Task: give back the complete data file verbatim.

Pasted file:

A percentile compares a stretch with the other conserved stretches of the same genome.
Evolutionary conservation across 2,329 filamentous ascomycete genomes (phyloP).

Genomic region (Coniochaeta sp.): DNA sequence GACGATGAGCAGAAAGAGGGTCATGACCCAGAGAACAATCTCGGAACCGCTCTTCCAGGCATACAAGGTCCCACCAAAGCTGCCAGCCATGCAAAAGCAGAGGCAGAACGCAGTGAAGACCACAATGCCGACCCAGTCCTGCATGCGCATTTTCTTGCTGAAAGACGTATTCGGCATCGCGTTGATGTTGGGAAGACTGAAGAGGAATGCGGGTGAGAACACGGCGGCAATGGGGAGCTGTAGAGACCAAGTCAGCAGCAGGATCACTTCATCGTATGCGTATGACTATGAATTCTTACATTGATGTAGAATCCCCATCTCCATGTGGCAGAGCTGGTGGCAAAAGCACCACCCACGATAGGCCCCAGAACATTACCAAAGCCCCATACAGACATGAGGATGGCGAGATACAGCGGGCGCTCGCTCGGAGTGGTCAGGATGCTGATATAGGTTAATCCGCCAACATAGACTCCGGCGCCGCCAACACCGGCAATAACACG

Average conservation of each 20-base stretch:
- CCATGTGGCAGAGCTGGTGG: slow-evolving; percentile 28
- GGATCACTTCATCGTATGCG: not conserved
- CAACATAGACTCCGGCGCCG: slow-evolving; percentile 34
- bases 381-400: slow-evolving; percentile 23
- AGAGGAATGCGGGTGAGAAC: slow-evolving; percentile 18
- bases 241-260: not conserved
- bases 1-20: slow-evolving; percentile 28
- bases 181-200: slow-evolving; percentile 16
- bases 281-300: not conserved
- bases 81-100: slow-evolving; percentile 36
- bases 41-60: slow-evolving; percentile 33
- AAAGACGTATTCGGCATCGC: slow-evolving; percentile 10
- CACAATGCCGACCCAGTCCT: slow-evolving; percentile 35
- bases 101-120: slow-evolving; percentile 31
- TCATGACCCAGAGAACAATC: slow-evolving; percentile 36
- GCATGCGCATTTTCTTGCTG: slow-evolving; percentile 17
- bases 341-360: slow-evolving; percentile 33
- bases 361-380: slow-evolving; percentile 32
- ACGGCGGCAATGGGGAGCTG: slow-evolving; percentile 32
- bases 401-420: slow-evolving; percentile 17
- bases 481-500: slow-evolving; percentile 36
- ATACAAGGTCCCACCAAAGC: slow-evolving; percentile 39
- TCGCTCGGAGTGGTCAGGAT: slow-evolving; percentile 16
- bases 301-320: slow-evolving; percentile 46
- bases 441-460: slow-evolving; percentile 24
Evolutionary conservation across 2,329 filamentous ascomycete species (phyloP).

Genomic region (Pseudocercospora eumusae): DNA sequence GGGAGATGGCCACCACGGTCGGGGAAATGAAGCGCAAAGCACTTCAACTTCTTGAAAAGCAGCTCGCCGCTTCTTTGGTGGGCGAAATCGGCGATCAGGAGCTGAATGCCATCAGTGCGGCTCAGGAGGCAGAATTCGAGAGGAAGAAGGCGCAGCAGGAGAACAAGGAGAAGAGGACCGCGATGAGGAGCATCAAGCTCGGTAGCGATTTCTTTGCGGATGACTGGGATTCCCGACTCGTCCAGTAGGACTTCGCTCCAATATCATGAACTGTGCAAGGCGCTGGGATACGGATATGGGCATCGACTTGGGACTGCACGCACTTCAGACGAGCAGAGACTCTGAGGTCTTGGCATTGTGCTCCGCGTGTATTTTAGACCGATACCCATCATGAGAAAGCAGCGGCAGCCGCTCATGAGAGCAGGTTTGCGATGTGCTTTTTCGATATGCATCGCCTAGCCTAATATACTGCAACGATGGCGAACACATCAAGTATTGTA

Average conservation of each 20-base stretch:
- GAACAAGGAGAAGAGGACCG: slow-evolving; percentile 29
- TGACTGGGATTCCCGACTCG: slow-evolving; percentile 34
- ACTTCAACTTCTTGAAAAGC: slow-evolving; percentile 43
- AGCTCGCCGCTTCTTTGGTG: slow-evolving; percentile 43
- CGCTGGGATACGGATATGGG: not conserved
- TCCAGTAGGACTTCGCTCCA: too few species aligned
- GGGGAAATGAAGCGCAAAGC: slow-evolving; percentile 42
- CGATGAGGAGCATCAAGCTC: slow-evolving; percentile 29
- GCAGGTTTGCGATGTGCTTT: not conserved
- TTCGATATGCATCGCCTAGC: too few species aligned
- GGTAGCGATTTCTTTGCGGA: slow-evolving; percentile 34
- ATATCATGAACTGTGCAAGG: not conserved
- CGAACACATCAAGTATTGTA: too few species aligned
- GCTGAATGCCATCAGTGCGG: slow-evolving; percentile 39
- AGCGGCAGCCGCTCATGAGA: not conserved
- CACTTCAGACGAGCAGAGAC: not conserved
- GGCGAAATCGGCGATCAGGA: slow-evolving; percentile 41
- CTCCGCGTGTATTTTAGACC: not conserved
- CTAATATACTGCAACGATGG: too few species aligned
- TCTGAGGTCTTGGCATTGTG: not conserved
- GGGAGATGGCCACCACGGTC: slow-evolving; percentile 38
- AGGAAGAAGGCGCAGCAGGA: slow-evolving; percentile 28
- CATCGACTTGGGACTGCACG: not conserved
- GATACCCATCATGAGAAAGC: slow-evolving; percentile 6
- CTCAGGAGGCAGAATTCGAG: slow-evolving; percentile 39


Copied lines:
A percentile compares a stretch with the other conserved stretches of the same genome.
Evolutionary conservation across 2,329 filamentous ascomycete genomes (phyloP).

Genomic region (Coniochaeta sp.): DNA sequence GACGATGAGCAGAAAGAGGGTCATGACCCAGAGAACAATCTCGGAACCGCTCTTCCAGGCATACAAGGTCCCACCAAAGCTGCCAGCCATGCAAAAGCAGAGGCAGAACGCAGTGAAGACCACAATGCCGACCCAGTCCTGCATGCGCATTTTCTTGCTGAAAGACGTATTCGGCATCGCGTTGATGTTGGGAAGACTGAAGAGGAATGCGGGTGAGAACACGGCGGCAATGGGGAGCTGTAGAGACCAAGTCAGCAGCAGGATCACTTCATCGTATGCGTATGACTATGAATTCTTACATTGATGTAGAATCCCCATCTCCATGTGGCAGAGCTGGTGGCAAAAGCACCACCCACGATAGGCCCCAGAACATTACCAAAGCCCCATACAGACATGAGGATGGCGAGATACAGCGGGCGCTCGCTCGGAGTGGTCAGGATGCTGATATAGGTTAATCCGCCAACATAGACTCCGGCGCCGCCAACACCGGCAATAACACG

Average conservation of each 20-base stretch:
- CCATGTGGCAGAGCTGGTGG: slow-evolving; percentile 28
- GGATCACTTCATCGTATGCG: not conserved
- CAACATAGACTCCGGCGCCG: slow-evolving; percentile 34
- bases 381-400: slow-evolving; percentile 23
- AGAGGAATGCGGGTGAGAAC: slow-evolving; percentile 18
- bases 241-260: not conserved
- bases 1-20: slow-evolving; percentile 28
- bases 181-200: slow-evolving; percentile 16
- bases 281-300: not conserved
- bases 81-100: slow-evolving; percentile 36
- bases 41-60: slow-evolving; percentile 33
- AAAGACGTATTCGGCATCGC: slow-evolving; percentile 10
- CACAATGCCGACCCAGTCCT: slow-evolving; percentile 35
- bases 101-120: slow-evolving; percentile 31
- TCATGACCCAGAGAACAATC: slow-evolving; percentile 36
- GCATGCGCATTTTCTTGCTG: slow-evolving; percentile 17
- bases 341-360: slow-evolving; percentile 33
- bases 361-380: slow-evolving; percentile 32
- ACGGCGGCAATGGGGAGCTG: slow-evolving; percentile 32
- bases 401-420: slow-evolving; percentile 17
- bases 481-500: slow-evolving; percentile 36
- ATACAAGGTCCCACCAAAGC: slow-evolving; percentile 39
- TCGCTCGGAGTGGTCAGGAT: slow-evolving; percentile 16
- bases 301-320: slow-evolving; percentile 46
- bases 441-460: slow-evolving; percentile 24
Evolutionary conservation across 2,329 filamentous ascomycete species (phyloP).

Genomic region (Pseudocercospora eumusae): DNA sequence GGGAGATGGCCACCACGGTCGGGGAAATGAAGCGCAAAGCACTTCAACTTCTTGAAAAGCAGCTCGCCGCTTCTTTGGTGGGCGAAATCGGCGATCAGGAGCTGAATGCCATCAGTGCGGCTCAGGAGGCAGAATTCGAGAGGAAGAAGGCGCAGCAGGAGAACAAGGAGAAGAGGACCGCGATGAGGAGCATCAAGCTCGGTAGCGATTTCTTTGCGGATGACTGGGATTCCCGACTCGTCCAGTAGGACTTCGCTCCAATATCATGAACTGTGCAAGGCGCTGGGATACGGATATGGGCATCGACTTGGGACTGCACGCACTTCAGACGAGCAGAGACTCTGAGGTCTTGGCATTGTGCTCCGCGTGTATTTTAGACCGATACCCATCATGAGAAAGCAGCGGCAGCCGCTCATGAGAGCAGGTTTGCGATGTGCTTTTTCGATATGCATCGCCTAGCCTAATATACTGCAACGATGGCGAACACATCAAGTATTGTA

Average conservation of each 20-base stretch:
- GAACAAGGAGAAGAGGACCG: slow-evolving; percentile 29
- TGACTGGGATTCCCGACTCG: slow-evolving; percentile 34
- ACTTCAACTTCTTGAAAAGC: slow-evolving; percentile 43
- AGCTCGCCGCTTCTTTGGTG: slow-evolving; percentile 43
- CGCTGGGATACGGATATGGG: not conserved
- TCCAGTAGGACTTCGCTCCA: too few species aligned
- GGGGAAATGAAGCGCAAAGC: slow-evolving; percentile 42
- CGATGAGGAGCATCAAGCTC: slow-evolving; percentile 29
- GCAGGTTTGCGATGTGCTTT: not conserved
- TTCGATATGCATCGCCTAGC: too few species aligned
- GGTAGCGATTTCTTTGCGGA: slow-evolving; percentile 34
- ATATCATGAACTGTGCAAGG: not conserved
- CGAACACATCAAGTATTGTA: too few species aligned
- GCTGAATGCCATCAGTGCGG: slow-evolving; percentile 39
- AGCGGCAGCCGCTCATGAGA: not conserved
- CACTTCAGACGAGCAGAGAC: not conserved
- GGCGAAATCGGCGATCAGGA: slow-evolving; percentile 41
- CTCCGCGTGTATTTTAGACC: not conserved
- CTAATATACTGCAACGATGG: too few species aligned
- TCTGAGGTCTTGGCATTGTG: not conserved
- GGGAGATGGCCACCACGGTC: slow-evolving; percentile 38
- AGGAAGAAGGCGCAGCAGGA: slow-evolving; percentile 28
- CATCGACTTGGGACTGCACG: not conserved
- GATACCCATCATGAGAAAGC: slow-evolving; percentile 6
- CTCAGGAGGCAGAATTCGAG: slow-evolving; percentile 39